The project would use Principle Power’s WindFloat technology — a semi-submersible foundation with buoyancy columns ballasted by water — the project partners said.
They have not specified a target date to commission the project or plans for further capacity.
Korean developer WindPower Korea established Korea Floating Wind Power (KFWind) prior to EDP Renewables and Aker Solutions forming the consortium.
The project partners said Ulsan’s shipyards and port facilities made the city well-suited for commercial floating projects.
KFWind signed a memorandum of understanding (MoU) with the city government in January 2019 to support industrial development in the region so Ulsan could serve as a manufacturing hub for offshore wind off South Korea and abroad.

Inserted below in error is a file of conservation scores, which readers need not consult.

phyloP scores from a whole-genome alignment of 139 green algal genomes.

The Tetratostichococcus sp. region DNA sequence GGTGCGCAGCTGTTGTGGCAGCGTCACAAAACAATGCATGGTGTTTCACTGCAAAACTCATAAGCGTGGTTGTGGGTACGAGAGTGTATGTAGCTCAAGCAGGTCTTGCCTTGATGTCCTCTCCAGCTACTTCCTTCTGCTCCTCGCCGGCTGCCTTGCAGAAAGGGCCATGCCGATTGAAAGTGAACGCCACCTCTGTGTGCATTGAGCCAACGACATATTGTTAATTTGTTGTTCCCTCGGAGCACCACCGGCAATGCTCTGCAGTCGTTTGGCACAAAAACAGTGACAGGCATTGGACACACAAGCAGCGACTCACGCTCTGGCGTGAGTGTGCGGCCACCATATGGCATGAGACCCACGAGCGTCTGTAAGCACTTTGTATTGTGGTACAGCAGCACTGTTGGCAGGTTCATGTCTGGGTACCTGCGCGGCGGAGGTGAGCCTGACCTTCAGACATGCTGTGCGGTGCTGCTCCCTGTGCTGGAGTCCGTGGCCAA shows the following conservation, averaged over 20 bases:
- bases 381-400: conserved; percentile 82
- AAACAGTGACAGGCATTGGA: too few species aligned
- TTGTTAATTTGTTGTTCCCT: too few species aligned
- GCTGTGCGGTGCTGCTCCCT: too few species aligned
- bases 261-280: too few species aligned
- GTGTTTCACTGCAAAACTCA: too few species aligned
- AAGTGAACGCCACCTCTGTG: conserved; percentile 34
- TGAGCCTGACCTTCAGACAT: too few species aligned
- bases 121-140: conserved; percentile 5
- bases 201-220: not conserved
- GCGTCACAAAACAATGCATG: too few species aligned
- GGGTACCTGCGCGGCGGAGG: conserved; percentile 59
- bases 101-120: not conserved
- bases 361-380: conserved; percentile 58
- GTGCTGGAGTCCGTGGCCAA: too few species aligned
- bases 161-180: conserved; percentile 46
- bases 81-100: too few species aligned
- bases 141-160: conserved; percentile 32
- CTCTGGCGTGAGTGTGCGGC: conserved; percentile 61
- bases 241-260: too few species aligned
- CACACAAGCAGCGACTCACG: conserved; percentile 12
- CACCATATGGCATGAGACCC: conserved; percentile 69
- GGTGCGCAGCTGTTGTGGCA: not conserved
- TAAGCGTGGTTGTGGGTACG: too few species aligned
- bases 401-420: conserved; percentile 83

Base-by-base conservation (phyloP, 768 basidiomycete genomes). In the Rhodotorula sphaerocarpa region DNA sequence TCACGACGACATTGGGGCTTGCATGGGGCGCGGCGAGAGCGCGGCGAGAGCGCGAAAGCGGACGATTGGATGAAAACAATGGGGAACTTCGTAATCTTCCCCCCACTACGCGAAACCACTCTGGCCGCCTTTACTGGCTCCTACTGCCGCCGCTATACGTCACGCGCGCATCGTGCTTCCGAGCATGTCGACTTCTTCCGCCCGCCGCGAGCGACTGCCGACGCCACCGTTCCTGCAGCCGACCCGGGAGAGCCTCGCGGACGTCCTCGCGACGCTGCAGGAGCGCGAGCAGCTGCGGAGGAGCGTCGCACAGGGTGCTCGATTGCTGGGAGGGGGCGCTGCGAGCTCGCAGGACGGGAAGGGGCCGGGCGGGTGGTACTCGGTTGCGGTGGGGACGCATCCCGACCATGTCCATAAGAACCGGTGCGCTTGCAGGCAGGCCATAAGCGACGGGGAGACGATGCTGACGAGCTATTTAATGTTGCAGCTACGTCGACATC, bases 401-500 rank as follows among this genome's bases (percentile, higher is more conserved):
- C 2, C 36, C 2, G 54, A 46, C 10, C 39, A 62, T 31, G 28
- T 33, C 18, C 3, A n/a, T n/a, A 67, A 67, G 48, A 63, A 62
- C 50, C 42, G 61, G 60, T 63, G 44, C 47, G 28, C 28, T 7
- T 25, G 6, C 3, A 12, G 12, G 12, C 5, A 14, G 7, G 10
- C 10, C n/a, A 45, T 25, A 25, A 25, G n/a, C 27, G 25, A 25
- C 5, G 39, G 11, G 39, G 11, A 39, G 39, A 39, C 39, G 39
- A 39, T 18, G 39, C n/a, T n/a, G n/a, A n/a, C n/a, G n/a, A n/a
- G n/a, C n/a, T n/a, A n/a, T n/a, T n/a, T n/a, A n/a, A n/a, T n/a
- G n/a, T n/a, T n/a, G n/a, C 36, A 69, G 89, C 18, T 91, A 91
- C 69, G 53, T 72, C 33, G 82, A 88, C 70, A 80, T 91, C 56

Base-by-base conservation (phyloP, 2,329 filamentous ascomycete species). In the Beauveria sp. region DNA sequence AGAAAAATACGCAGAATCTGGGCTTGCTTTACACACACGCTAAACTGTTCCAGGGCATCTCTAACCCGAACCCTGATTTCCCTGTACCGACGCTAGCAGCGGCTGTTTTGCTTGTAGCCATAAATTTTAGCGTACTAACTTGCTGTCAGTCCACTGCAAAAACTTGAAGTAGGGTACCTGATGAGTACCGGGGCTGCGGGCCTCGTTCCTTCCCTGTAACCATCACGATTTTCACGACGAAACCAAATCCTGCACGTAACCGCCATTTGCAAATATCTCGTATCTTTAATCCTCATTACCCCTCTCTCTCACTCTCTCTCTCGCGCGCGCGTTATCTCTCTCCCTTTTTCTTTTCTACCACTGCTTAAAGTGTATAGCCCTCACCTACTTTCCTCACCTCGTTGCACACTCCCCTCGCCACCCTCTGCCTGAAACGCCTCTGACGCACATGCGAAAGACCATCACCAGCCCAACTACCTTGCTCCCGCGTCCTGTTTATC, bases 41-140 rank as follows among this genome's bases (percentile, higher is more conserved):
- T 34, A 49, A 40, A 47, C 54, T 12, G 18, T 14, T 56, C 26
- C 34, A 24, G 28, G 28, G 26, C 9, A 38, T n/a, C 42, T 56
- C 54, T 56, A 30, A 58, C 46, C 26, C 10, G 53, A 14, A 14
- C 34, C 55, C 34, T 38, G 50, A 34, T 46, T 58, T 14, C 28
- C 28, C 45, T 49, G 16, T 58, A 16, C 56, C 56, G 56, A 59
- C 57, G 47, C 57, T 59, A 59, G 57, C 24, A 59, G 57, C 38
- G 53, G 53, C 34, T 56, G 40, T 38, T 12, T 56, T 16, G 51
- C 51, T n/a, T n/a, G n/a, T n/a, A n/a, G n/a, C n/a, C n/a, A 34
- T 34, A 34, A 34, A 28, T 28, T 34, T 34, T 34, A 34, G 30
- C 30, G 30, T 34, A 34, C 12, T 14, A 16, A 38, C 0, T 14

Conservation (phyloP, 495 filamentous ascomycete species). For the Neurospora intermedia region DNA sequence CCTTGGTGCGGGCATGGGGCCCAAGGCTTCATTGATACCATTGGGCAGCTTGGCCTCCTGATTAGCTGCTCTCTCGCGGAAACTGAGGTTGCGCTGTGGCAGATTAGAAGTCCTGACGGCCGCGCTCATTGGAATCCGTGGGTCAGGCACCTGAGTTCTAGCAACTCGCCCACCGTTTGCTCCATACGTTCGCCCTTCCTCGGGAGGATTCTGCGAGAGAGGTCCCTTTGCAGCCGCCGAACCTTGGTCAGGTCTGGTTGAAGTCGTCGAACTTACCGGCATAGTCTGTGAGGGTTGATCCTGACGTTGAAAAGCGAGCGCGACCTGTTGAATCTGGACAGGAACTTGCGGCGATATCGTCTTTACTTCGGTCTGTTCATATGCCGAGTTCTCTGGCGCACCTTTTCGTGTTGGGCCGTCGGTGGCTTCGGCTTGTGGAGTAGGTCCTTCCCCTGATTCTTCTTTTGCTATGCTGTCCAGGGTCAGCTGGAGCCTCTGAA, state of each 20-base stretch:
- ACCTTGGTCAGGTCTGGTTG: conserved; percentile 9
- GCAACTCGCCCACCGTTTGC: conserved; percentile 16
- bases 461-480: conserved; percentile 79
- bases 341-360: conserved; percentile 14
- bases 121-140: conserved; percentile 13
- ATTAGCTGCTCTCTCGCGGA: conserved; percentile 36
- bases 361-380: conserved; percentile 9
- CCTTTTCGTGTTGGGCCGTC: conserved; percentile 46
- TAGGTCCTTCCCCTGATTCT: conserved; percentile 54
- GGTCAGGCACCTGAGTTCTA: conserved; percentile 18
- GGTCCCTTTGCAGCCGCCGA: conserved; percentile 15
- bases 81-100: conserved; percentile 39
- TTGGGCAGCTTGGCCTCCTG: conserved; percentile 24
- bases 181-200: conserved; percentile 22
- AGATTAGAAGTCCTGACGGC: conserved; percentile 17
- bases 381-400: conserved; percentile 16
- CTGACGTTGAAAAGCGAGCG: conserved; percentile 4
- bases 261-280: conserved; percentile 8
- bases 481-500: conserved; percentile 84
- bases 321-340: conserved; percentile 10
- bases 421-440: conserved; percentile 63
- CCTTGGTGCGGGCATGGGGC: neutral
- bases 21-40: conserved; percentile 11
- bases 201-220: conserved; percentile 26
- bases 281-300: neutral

The project off Ulsan is like to fall under EDPR’s potential joint venture with Engie, through which they are aiming to have between 5GW and 7GW of fixed-bottom and floating offshore wind farms in operation or construction by 2025.
South Korea currently has almost 1.2GW of installed wind capacity, according to Windpower Intelligence, the research and data division of Windpower Monthly. Offshore wind accounts for just 38MW of this total.
But several companies have unveiled plans for offshore wind farms off South Korea.
Macquarie’s Green Investment Group is working with Korean fund manager Energy Infra Asset Management to develop a three-phase 1.4GW project off Ulsan.
A consortium of Equinor, the Korea National Oil Corporation and power company Korea East-West Power are developing a 200MW floating wind project also off Ulsan.
And KFWind founder Wind Power Korea is developing three further offshore projects with a combined capacity of 1.2GW.
South Korea’s government also plans to fund a 4GW offshore wind and solar PV complex off the country’s south-west coast.
It aims to have 13GW of offshore wind installed by 2030.